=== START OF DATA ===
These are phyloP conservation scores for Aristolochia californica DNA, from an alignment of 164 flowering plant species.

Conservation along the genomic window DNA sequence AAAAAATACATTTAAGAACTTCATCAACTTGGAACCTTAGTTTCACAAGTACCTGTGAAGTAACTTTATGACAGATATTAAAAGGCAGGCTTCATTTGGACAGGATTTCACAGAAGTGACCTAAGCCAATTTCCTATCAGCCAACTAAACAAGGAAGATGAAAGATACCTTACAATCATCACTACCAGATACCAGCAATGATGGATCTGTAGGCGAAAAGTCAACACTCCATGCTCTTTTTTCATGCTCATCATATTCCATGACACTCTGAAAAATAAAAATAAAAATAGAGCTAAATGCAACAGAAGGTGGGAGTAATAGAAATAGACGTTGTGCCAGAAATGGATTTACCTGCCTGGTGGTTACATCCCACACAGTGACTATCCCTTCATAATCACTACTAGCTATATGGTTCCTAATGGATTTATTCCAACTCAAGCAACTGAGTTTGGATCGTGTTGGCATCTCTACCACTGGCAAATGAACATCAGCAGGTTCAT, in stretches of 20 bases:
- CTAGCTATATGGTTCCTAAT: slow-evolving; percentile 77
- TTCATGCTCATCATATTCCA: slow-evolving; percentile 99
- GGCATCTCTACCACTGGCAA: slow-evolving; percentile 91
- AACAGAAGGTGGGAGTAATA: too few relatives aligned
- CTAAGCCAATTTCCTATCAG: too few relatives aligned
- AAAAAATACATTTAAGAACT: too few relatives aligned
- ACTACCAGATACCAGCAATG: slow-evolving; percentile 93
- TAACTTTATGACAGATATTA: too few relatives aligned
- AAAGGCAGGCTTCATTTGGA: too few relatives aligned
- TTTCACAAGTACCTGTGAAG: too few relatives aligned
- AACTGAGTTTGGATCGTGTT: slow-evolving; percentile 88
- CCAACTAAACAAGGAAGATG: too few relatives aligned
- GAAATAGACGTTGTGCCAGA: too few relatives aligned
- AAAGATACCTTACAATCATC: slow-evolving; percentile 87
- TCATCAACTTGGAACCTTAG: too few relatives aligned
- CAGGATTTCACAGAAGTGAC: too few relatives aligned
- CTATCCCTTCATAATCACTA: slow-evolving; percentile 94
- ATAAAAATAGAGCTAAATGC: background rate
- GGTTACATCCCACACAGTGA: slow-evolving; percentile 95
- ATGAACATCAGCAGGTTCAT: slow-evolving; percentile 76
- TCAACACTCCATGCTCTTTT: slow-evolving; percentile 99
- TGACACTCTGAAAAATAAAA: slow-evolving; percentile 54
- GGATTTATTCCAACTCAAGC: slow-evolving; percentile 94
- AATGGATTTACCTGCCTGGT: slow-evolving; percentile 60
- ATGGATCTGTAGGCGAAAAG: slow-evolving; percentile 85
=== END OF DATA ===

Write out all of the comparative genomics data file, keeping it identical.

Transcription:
These are phyloP conservation scores for Aristolochia californica DNA, from an alignment of 164 flowering plant species.

Conservation along the genomic window DNA sequence AAAAAATACATTTAAGAACTTCATCAACTTGGAACCTTAGTTTCACAAGTACCTGTGAAGTAACTTTATGACAGATATTAAAAGGCAGGCTTCATTTGGACAGGATTTCACAGAAGTGACCTAAGCCAATTTCCTATCAGCCAACTAAACAAGGAAGATGAAAGATACCTTACAATCATCACTACCAGATACCAGCAATGATGGATCTGTAGGCGAAAAGTCAACACTCCATGCTCTTTTTTCATGCTCATCATATTCCATGACACTCTGAAAAATAAAAATAAAAATAGAGCTAAATGCAACAGAAGGTGGGAGTAATAGAAATAGACGTTGTGCCAGAAATGGATTTACCTGCCTGGTGGTTACATCCCACACAGTGACTATCCCTTCATAATCACTACTAGCTATATGGTTCCTAATGGATTTATTCCAACTCAAGCAACTGAGTTTGGATCGTGTTGGCATCTCTACCACTGGCAAATGAACATCAGCAGGTTCAT, in stretches of 20 bases:
- CTAGCTATATGGTTCCTAAT: slow-evolving; percentile 77
- TTCATGCTCATCATATTCCA: slow-evolving; percentile 99
- GGCATCTCTACCACTGGCAA: slow-evolving; percentile 91
- AACAGAAGGTGGGAGTAATA: too few relatives aligned
- CTAAGCCAATTTCCTATCAG: too few relatives aligned
- AAAAAATACATTTAAGAACT: too few relatives aligned
- ACTACCAGATACCAGCAATG: slow-evolving; percentile 93
- TAACTTTATGACAGATATTA: too few relatives aligned
- AAAGGCAGGCTTCATTTGGA: too few relatives aligned
- TTTCACAAGTACCTGTGAAG: too few relatives aligned
- AACTGAGTTTGGATCGTGTT: slow-evolving; percentile 88
- CCAACTAAACAAGGAAGATG: too few relatives aligned
- GAAATAGACGTTGTGCCAGA: too few relatives aligned
- AAAGATACCTTACAATCATC: slow-evolving; percentile 87
- TCATCAACTTGGAACCTTAG: too few relatives aligned
- CAGGATTTCACAGAAGTGAC: too few relatives aligned
- CTATCCCTTCATAATCACTA: slow-evolving; percentile 94
- ATAAAAATAGAGCTAAATGC: background rate
- GGTTACATCCCACACAGTGA: slow-evolving; percentile 95
- ATGAACATCAGCAGGTTCAT: slow-evolving; percentile 76
- TCAACACTCCATGCTCTTTT: slow-evolving; percentile 99
- TGACACTCTGAAAAATAAAA: slow-evolving; percentile 54
- GGATTTATTCCAACTCAAGC: slow-evolving; percentile 94
- AATGGATTTACCTGCCTGGT: slow-evolving; percentile 60
- ATGGATCTGTAGGCGAAAAG: slow-evolving; percentile 85